Tag Archives: experts

How to Tell Creative Tension From Team Bickering

Author: Wayne Turmel, bnet.comReading the rather contentious comments back and forth between two readers on a recent blog post (check out How to Write Emails That Will Get Read) got me thinking. The life of a project or line manager would be so much better if the team just got along and never argued with each other. Right? Not necessarily. Blind agreement can be almost as destructive to your team’s success as ugly friction.

There are times when you feel like a parent on a long car trip. You just want to turn around and yell, “If I have to stop this project and turn around, you’re both in big trouble!” Before you step in between team members, though, you might want to take a deep breath and see what’s really going on. Here are four traits to look for that differentiate creative tension (i.e., positive, constructive differences of opinion) from unproductive bickering (the workplace equivalent of your kids calling each other a big cootie head).

  1. Is the argument about the work? Smart people don’t always agree on the right way to approach a problem, so disagreement is the only way for differing opinions to get a fair hearing. As the manager, watch the tone and the language choices. If the wording (spoken or written) is about the project, you’ll see inclusive, positive language: “our outcomes,” “project success,” “what this means to the department is….” If it’s getting personal and petty,  you’ll hear “you guys in QC,” or “Here you go again.” In simple terms, personal language means it’s getting personal.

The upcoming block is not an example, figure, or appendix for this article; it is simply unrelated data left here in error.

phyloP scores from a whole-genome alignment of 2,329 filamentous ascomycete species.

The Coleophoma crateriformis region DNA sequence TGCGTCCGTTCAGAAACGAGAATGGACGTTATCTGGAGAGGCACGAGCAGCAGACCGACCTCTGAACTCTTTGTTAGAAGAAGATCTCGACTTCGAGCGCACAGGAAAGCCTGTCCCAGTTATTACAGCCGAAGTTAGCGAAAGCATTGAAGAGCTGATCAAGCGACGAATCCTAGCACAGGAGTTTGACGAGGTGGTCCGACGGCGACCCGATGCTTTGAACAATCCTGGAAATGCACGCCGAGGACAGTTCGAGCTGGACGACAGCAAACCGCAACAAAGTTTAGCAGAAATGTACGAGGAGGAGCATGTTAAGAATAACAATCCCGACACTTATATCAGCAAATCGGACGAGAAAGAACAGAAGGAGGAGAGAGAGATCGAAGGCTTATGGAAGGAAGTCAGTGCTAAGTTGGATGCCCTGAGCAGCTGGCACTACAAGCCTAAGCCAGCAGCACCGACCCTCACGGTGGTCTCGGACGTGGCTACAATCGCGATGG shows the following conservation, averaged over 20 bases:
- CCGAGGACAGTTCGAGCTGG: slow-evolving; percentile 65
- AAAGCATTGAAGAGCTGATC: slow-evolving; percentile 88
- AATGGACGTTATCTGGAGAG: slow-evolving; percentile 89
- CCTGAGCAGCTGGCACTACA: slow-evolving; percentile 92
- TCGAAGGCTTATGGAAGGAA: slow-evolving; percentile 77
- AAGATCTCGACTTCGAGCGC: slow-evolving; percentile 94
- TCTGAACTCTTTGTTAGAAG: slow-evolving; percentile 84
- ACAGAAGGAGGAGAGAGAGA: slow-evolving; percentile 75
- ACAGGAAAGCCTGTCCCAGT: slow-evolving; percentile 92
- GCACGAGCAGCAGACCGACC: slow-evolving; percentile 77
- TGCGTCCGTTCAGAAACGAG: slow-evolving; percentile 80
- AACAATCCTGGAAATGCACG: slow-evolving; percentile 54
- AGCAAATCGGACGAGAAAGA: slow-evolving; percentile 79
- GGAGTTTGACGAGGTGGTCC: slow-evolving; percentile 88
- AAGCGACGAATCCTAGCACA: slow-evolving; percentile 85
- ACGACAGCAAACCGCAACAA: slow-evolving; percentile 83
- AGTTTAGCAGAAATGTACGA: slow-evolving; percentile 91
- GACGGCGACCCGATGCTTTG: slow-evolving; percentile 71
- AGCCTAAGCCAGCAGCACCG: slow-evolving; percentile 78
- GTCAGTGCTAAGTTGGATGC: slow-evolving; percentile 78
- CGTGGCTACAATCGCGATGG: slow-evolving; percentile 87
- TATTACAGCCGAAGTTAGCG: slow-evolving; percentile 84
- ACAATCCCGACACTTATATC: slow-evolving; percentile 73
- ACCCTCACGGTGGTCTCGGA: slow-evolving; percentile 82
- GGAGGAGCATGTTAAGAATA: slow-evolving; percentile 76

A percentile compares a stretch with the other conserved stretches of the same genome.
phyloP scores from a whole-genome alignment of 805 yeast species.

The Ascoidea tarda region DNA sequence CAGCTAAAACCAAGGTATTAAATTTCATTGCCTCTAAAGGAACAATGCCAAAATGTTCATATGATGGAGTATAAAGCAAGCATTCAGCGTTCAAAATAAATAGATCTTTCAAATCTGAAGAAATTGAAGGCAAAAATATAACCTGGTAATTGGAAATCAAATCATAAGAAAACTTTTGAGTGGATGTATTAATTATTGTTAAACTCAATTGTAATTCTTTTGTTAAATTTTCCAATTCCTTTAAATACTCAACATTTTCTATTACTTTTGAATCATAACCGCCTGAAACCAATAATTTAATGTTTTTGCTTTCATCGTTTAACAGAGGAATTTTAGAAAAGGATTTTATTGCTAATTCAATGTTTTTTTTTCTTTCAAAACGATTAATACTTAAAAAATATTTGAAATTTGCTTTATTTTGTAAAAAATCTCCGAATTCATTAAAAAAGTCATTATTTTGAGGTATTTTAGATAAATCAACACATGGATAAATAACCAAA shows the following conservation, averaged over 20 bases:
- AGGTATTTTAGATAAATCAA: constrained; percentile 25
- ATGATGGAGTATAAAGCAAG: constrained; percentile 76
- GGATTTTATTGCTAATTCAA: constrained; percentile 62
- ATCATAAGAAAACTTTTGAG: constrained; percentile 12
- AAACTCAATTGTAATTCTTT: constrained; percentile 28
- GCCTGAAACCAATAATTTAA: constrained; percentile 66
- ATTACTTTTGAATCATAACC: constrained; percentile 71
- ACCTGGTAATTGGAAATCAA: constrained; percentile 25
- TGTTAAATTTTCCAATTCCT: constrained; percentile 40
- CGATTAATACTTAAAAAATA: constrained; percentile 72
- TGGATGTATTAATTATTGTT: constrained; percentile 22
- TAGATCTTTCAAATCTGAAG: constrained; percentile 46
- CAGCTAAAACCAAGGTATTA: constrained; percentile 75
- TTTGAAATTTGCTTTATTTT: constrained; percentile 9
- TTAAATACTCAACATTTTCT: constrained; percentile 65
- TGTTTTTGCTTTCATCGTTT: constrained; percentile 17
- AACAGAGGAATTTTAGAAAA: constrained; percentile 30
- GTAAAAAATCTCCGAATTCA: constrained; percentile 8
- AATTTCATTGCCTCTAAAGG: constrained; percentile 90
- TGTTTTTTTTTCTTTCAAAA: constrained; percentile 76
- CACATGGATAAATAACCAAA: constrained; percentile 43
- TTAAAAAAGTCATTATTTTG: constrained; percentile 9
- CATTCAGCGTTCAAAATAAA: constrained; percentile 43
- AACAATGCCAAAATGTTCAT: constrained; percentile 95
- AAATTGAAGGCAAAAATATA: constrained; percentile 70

2. Are people asking you and others to pick sides? Public disagreement, whether on email or on wikis and blogs, might be unseemly. But you know you really have a problem when you as the manager start to receive private emails asking you to side with one party or the other. Don’t get sucked into the middle of it. First, have them talk to each other. If you think they can keep it civil, air the conversation in a more public forum like a discussion thread, so they can get input from others. Moderate if you have to, and watch for inappropriate behavior like name calling.
  3. Is it impacting the quality of outcomes? Your team doesn’t have to be best friends, and sometimes competition and one-upsmanship can lead to great work. When timelines get missed, or the quality of work suffers, however, it’s time to speak to both parties together – out of earshot of the rest of the team. If you have to, speak to them together and listen to what they have to say.Make sure they’re focused on the work and they know how their dispute impacts the team and their work overall.
  4. How’s your blood pressure? You as leader have to monitor your own reactions, as well as those of the team. Is the tension starting to impact others? Are they commenting on it to you privately? What’s your personal tolerance for conflict? When you have to step in, make sure you talk about not only the behavior you’re seeing but how it impacts you, the team, and the outcome of the project.